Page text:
Public investment has been the key priority of the Correa government. Meanwhile, it has achieved US$8 billion savings due to a renegotiation of its external debt, and a fairer, better system of tax collection.
The Economic Commission for Latin America and the Caribbean predicts that levels of poverty are about to increase in the region. This comes on the back of right-wing government's coming to power in key countries, who favor harsh austerity measures, massive layoffs, a reduction in the minimum wage and restrictions on social rights.
Afro-Colombians Maintain General Strike for Economic Justice
One of the most unequal countries in the region, Colombia, has managed to reduce poverty in recent years though this happened by a fraction in 2015: from 28.5 percent to 27.8 percent. According to the U.N's human development index, Colombia also loses points in access to health, education and jobs.
After the peace agreement between President Manuel Santos' administration and the Revolutionary Armed Forces of Colombia (FARC) was rejected in the plebiscite, hundreds of thousands of people affected by the conflict continue to live in difficult conditions.
Many campesinos and former rebels are likely to remain excluded and are unable to access proper schooling, training and healthcare.
Argentina's Poverty Rate Increasing Dramatically Under Macri
But the best example of how not to deal with the issue of poverty comes from the new, neoliberal Argentine government of Mauricio Macri.
Since coming to office, Macri has faced constant protests as more than 150,000 jobs, cuts to education and revisions to the country's tax and tariff rates have privileged large, commercial exporters at the expense of small farmers and public sector workers.
The National Statistics Institute announced that 32.2 percent of the people living in Argentina are now living below the poverty threshold. Unemployment in the country stood at nearly 10 percent as of August 2016.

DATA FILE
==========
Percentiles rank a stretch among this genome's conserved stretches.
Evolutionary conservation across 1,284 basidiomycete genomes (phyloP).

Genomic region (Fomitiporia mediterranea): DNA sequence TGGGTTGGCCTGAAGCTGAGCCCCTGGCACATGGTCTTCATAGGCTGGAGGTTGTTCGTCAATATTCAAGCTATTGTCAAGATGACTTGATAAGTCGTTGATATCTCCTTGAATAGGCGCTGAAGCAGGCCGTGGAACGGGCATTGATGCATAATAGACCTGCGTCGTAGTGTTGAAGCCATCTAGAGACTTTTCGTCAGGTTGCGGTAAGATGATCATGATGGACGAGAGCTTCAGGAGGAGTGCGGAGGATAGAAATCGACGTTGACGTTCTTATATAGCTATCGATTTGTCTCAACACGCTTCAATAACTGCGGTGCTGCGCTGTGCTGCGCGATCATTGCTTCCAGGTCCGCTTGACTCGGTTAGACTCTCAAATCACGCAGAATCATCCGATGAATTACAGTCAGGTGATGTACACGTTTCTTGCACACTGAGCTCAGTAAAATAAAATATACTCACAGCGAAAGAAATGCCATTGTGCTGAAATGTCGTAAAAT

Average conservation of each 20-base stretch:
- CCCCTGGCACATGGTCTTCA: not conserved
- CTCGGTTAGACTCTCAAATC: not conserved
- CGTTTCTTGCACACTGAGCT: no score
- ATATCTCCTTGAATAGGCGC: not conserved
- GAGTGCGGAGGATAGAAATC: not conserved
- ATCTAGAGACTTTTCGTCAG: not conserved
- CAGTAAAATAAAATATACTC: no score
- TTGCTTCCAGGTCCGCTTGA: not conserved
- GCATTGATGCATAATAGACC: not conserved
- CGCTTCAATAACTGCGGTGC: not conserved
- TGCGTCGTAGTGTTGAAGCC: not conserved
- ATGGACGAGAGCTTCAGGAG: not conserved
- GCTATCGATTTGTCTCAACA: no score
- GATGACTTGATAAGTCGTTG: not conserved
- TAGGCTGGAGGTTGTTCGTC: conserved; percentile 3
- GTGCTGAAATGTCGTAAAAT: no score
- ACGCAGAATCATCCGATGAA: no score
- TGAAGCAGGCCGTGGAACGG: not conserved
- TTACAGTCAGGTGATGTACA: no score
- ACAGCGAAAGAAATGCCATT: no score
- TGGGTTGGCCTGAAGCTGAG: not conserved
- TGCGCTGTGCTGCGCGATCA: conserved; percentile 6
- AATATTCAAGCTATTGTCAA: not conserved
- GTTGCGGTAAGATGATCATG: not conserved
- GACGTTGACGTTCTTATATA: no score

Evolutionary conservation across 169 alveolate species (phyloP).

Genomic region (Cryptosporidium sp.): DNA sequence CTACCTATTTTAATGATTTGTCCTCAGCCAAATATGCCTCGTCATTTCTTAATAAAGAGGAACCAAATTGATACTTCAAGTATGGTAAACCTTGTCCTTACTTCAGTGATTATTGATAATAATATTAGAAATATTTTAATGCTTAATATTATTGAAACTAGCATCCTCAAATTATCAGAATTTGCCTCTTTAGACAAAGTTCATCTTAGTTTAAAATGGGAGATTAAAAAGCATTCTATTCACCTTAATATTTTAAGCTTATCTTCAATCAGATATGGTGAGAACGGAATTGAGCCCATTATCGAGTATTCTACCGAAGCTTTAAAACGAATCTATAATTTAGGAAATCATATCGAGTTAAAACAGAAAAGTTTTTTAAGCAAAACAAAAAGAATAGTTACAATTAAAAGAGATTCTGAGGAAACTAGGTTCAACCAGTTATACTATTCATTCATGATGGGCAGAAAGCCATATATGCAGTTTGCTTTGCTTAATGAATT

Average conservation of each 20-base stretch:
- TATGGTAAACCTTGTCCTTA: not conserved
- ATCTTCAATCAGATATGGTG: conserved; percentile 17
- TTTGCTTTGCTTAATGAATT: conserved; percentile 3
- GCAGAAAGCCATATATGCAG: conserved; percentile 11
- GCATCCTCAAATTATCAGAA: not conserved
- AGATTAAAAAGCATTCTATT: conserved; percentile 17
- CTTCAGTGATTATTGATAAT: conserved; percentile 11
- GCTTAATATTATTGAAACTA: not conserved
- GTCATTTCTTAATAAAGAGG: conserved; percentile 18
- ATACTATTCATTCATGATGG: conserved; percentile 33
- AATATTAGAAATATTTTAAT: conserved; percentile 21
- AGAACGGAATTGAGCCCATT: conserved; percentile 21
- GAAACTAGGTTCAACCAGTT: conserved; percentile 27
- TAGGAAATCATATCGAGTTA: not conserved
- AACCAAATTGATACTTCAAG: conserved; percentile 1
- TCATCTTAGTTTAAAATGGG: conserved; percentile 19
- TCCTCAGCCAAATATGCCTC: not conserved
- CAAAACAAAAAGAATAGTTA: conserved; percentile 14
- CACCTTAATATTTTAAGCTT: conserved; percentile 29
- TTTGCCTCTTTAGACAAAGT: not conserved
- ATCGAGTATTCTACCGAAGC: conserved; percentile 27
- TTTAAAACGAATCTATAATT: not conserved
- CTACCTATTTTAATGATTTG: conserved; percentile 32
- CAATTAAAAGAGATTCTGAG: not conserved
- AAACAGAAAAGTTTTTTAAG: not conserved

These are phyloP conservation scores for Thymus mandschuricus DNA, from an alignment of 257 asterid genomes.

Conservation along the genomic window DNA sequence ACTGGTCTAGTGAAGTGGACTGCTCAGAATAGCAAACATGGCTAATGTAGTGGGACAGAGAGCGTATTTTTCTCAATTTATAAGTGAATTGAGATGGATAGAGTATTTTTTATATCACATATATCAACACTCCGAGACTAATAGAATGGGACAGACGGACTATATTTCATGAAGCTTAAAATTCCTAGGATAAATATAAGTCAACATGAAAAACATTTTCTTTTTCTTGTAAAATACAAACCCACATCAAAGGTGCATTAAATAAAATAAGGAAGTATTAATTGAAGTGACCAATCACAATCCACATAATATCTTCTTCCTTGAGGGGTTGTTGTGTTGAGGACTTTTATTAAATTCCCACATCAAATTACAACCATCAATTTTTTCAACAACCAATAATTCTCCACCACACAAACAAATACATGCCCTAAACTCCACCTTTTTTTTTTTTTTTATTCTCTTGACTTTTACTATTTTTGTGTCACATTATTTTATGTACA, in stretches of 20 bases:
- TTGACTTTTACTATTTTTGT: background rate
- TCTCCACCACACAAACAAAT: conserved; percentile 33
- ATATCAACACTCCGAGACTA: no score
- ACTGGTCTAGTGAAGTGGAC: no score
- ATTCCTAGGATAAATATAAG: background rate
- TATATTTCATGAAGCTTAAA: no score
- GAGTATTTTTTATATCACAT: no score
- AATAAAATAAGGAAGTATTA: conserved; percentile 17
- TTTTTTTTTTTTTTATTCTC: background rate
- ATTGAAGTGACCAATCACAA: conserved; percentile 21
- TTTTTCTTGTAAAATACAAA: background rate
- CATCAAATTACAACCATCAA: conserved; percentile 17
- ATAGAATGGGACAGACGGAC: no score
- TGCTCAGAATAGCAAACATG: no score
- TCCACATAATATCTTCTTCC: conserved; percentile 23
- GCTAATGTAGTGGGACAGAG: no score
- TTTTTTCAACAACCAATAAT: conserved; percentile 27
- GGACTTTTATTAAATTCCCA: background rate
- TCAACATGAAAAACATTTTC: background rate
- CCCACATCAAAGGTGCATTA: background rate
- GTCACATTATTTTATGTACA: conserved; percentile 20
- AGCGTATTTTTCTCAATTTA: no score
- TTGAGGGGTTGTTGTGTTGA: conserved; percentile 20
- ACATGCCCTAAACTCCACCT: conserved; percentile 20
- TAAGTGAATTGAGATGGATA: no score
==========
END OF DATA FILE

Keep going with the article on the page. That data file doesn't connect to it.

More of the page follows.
In addition to the 14 million Argentines who live in poverty, 6.3 percent of all citizens don’t even have enough to buy food to meet the minimum monthly nutritional requirements, and a surprising 1.4 million people have fallen into poverty in 2016.
Meanwhile, in Brazil, deposed President Dilma Rousseff recently warned of the new, right-wing administration's "plan against the poor."
The comments were made in relation to the PEC 241, a constitutional amendment by the administration of Michel Temer that would freeze the budget for public spending until 2037 and force future governments to severely limit spending on health, education, social welfare and public services.
The proposed bill states that the annual budget for public spending would be defined by the growth of inflation in the country during the previous year, and no longer dictated by GDP revenue growth. This is meant to reduce the nation's public debt and “stabilize” the country, according to the coup administration.
According to Rousseff, however, if passed PEC 241 will devastate Brazil's social fabric with areas as diverse as culture, security, sports, human rights, family farming and agriculture all affected.
In order to emphasize just how destructive PEC 241 would be, Rousseff noted that if the policy was implemented over the past decade, the state's 2016 budget for healthcare would have been half of what it currently is.